WELLINGTON • New Zealand Prime Minister Jacinda Ardern extended a lockdown in the country's biggest city yesterday in response to the first national coronavirus outbreak in months, sticking with a "go early, go hard" approach she said has proven effective.
Ms Ardern said genomic testing has shown that the latest outbreak is of a different strain from that in New Zealand's original outbreak earlier in the year, suggesting it is new to the country.
She said lockdown measures in Auckland, home to about 1.7 million people, and social distancing measures across the country that were imposed on Wednesday would remain in place for another 12 days.
The swift action followed the discovery on Tuesday of the country's first local Covid-19 cases in 102 days, in a family in Auckland. Officials have since identified a total of 29 cases, all linked to the same cluster.
"As we have said from the start, our overall Covid-19 strategy remains elimination," Ms Ardern said. "Together, we have got rid of Covid before. We have kept it out for 102 days, longer than any other country. We can do all of that again."
The leader is under pressure ahead of an upcoming general election, with the main opposition National Party accusing the government of failing to secure quarantine facilities and withholding information.
Ms Ardern said contact tracing and genomic testing had found no links with the current outbreak to the country's border entry points or managed quarantine facilities.
She said genome sequencing disproved the theory by some health experts that the virus could have been quietly moving through the community since the original outbreak.
"This suggests this is not a case of the virus being dormant or of a burning ember in our community," she said. "It appears to be new to New Zealand."
Health Minister Chris Hipkins said earlier that genome testing suggested the new virus outbreak had originated in Britain or Australia.
Ms Ardern cautioned that more cases were likely to emerge in the coming days, but said she was confident officials would successfully identify the "perimeter" of the cluster - if not its source - allowing them to isolate cases and remove restrictions.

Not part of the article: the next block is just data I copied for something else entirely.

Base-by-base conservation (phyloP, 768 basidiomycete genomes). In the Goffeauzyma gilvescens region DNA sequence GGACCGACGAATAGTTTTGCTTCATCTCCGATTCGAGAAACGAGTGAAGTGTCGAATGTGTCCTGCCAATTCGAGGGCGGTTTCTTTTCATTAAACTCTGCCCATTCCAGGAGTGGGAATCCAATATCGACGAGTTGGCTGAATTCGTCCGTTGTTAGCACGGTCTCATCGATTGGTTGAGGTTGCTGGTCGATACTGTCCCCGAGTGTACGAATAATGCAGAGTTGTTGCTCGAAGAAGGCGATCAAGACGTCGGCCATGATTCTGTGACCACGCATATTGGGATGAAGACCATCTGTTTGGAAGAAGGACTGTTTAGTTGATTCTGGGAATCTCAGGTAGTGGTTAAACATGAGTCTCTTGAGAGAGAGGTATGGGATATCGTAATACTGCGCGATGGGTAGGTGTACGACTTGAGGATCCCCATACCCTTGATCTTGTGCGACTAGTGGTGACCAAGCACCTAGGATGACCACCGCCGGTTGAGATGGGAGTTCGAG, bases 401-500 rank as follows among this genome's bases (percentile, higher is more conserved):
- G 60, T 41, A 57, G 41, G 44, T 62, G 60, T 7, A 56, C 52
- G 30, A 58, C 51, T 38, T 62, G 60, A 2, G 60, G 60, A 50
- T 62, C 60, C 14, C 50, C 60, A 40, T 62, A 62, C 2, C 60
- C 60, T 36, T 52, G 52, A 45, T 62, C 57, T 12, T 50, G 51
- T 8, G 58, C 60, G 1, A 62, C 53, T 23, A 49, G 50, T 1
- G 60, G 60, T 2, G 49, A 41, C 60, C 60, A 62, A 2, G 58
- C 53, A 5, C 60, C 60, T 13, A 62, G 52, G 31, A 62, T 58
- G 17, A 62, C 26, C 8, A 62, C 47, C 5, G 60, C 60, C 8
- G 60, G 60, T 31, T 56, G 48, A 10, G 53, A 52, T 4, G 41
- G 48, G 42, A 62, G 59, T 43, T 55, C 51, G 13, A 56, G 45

The earliest case officials have identified to date is a worker at an Auckland-based cold store owned by US-based Americold Realty Trust, who became ill around July 31. Almost a dozen other infections have been directly linked to the facility.
Auckland's current level three restrictions requiring people to mostly stay at home, and level two restrictions for the rest of the country, are not as severe as the five-week level four shutdown imposed earlier in the year.
"I would characterise our approach as a 'short but precautionary hold' in an ongoing investigation that will stamp out the virus," Ms Ardern said of the current measures, which will last a total of 14 days, the known incubation period for the virus.
The opposition National Party has been pressuring Ms Ardern to delay the Sept 19 election, arguing that its inability to campaign due to restrictions gave her government an unfair advantage.
Ms Ardern said yesterday that she would make a decision in the next 48 hours.
Amid concerns that a fresh lockdown would come with a huge economic cost, Ms Ardern also announced the extension of a wage subsidy scheme and mortgage deferral programme to support businesses and protect jobs.
"Lifting restrictions now and seeing a potential explosion in cases is the worst thing we could do for Auckland and the New Zealand economy," she said.